Mario Draghi has angered Turkey by calling its president Recep Tayyip Erdogan “a dictator” and accusing him of humiliating European Commission president Ursula von der Leyen during a diplomatic visit to Ankara this week.
Italy’s prime minister criticised Erdogan for an incident where von der Leyen was left standing awkwardly as the Turkish president and Charles Michel, European Council president, sat down in two adjacent armchairs in what has become a heated controversy between the EU and Ankara over protocol and blame.
“I absolutely do not agree with Erdogan’s behaviour towards president von der Leyen,” Draghi said. “I do not think it was appropriate behaviour and I was very sorry for the humiliation von der Leyen had to suffer.”
Draghi then followed up his comments by calling the Turkish president “a dictator”, but defended the EU’s continuing diplomatic engagement with Ankara.
“With these dictators — let us call them what they are — one must be frank in expressing one’s diversity of views and visions of society,” he said. “One must also be ready to co-operate to ensure the interests of one’s country. The right balance must be found.”
Turkey’s foreign ministry said it had summoned the Italian ambassador in Ankara over Draghi’s “unacceptable statements”.
Faruk Kaymakci, who is Turkey’s deputy foreign affairs minister as well as director for EU affairs, informed the ambassador that Erdogan “was a leader elected with the most votes” and Turkey strongly condemned Draghi’s remarks. He said Turkey expected the “extreme and ugly remarks unfitting” of an ally to be immediately retracted.
Kaymakci also said the debate over the protocol mishap was “meaningless and ill-intentioned”, aimed at undermining a positive agenda between Turkey and the EU, which are seeking to move on after tensions spiked last year over Turkish drilling for gas in eastern Mediterranean waters internationally recognised as belonging to Greece and Cyprus.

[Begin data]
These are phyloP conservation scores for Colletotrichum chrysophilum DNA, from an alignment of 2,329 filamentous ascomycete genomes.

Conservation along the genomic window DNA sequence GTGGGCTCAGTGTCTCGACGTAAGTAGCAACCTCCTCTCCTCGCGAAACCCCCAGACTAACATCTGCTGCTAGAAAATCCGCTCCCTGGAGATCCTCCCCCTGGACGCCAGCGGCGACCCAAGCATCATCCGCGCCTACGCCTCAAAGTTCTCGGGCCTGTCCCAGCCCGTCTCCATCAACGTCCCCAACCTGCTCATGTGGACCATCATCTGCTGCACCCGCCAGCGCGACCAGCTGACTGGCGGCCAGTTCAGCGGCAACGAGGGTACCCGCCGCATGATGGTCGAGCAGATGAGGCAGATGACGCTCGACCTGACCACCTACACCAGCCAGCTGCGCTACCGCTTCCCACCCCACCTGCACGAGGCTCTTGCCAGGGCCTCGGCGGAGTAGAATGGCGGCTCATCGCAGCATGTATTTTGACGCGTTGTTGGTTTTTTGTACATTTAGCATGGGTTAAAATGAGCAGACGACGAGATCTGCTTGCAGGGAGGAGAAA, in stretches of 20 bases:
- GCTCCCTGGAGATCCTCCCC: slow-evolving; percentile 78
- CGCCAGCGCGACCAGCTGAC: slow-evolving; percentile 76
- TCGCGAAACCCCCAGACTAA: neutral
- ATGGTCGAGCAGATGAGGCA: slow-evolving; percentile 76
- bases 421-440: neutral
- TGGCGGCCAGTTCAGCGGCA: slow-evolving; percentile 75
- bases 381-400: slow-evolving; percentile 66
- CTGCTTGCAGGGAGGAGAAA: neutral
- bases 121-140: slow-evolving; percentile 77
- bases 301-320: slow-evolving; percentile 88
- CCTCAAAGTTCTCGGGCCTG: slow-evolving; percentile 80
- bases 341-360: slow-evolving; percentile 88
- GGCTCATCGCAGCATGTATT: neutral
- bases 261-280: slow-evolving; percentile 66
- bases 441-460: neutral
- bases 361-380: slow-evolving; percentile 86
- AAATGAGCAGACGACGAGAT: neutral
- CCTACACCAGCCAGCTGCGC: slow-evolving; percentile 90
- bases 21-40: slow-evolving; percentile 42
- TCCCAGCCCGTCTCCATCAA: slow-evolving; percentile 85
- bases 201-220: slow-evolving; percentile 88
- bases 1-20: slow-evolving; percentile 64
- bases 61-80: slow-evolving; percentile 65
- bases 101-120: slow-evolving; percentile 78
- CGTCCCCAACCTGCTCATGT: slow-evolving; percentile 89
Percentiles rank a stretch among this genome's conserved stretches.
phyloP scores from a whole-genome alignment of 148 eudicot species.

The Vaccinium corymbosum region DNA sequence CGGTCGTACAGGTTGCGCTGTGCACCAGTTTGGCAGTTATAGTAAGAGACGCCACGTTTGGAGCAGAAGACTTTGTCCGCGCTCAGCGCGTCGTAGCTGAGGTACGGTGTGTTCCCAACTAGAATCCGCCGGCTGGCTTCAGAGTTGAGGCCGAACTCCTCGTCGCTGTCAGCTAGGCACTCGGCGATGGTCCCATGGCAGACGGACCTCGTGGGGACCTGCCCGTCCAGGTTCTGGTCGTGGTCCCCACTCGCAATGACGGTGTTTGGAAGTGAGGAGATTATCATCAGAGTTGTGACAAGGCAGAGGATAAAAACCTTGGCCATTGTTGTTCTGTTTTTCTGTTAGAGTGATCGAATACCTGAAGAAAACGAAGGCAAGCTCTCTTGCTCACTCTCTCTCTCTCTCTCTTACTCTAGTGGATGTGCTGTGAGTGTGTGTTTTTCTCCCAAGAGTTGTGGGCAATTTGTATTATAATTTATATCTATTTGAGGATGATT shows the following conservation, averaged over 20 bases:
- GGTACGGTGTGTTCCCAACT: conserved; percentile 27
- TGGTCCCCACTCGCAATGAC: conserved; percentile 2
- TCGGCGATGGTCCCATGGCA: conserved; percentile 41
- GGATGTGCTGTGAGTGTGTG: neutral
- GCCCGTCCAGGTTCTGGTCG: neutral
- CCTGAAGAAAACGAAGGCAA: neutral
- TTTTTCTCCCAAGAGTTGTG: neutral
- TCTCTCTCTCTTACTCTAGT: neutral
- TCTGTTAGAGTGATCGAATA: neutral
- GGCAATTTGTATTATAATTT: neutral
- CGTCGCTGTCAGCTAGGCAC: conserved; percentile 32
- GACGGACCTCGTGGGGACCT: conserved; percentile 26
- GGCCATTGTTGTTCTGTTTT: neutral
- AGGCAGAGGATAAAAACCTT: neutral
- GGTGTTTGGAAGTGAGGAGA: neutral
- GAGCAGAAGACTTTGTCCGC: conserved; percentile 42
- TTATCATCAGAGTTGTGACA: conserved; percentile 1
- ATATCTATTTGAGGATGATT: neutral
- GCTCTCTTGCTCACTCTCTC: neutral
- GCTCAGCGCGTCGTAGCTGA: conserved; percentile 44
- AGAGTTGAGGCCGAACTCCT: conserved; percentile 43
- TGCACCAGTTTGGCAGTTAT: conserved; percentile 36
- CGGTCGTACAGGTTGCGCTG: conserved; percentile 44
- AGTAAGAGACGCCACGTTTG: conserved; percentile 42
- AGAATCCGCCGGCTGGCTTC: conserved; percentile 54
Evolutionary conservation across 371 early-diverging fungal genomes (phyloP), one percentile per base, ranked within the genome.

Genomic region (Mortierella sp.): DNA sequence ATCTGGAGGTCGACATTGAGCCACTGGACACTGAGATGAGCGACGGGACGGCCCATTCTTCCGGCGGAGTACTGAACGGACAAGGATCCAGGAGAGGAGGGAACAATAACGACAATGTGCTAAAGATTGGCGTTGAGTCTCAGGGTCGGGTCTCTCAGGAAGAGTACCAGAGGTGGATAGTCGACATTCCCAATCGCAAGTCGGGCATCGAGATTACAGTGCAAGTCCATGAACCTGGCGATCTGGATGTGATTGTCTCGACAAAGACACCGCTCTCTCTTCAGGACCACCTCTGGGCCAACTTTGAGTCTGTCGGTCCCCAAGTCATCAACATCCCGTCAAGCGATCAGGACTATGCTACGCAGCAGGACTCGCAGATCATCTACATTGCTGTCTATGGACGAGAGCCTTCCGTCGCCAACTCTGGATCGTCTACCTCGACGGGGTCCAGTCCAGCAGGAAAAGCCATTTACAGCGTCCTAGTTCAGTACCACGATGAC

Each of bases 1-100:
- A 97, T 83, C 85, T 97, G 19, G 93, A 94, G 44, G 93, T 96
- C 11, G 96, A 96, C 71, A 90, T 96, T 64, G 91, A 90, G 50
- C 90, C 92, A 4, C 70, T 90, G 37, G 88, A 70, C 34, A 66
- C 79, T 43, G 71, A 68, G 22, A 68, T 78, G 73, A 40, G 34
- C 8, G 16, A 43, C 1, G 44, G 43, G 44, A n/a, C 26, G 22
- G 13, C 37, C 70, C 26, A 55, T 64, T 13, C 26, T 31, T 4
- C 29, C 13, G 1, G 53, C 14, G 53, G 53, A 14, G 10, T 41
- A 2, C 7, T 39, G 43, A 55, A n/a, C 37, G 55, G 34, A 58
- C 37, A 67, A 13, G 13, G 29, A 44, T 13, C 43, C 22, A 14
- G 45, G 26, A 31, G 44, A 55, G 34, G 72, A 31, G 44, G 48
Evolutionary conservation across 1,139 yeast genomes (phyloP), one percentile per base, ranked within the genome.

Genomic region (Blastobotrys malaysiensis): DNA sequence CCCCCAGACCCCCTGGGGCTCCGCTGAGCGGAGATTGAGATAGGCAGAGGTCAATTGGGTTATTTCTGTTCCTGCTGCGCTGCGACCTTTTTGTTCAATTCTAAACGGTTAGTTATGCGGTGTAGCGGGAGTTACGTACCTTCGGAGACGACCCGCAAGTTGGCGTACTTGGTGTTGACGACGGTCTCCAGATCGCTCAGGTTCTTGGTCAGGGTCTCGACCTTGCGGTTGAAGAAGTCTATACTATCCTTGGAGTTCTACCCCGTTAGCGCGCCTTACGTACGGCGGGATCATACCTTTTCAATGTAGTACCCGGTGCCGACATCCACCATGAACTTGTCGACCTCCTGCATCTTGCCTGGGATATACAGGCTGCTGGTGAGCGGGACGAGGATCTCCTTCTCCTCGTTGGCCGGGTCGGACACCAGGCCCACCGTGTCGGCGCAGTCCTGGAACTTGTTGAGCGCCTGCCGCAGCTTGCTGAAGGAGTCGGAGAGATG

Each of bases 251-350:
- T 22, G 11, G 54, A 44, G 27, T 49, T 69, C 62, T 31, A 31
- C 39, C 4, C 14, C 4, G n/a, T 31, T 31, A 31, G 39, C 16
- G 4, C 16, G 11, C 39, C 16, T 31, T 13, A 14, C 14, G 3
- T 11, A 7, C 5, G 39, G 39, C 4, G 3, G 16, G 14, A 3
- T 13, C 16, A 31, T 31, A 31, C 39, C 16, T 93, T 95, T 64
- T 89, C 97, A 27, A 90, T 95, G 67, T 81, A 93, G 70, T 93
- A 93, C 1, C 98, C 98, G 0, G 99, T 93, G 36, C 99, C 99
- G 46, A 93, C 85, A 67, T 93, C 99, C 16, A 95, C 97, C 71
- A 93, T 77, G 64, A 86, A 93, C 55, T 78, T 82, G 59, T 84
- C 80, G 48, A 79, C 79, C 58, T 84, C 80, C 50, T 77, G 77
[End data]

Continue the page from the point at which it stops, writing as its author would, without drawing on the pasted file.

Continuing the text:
In comments made on Twitter, Mevlut Cavusoglu, Turkey’s foreign minister who was in attendance at the meeting between Erdogan, von der Leyen and Michel, called Draghi “appointed”, in a pointed reference to the fact that he did not face any form of popular vote to become Italy’s prime minister.
Draghi’s comments mark the second robust diplomatic intervention for the former European Central Bank president in just under two months since being asked by Italy’s president to become prime minister and lead a national unity government during the country’s Covid-19 crisis.
In early March, Italy made a request to the EU to block the export of a batch of AstraZeneca vaccines to Australia, in the first intervention since the EU introduced rules over the shipment of vaccines outside the bloc.
The move, which came after Draghi expressed strong criticism of delays to AstraZeneca deliveries of vaccines to the EU, established Italy as one of the more vocal EU countries in favour of strictly policing exports from the bloc.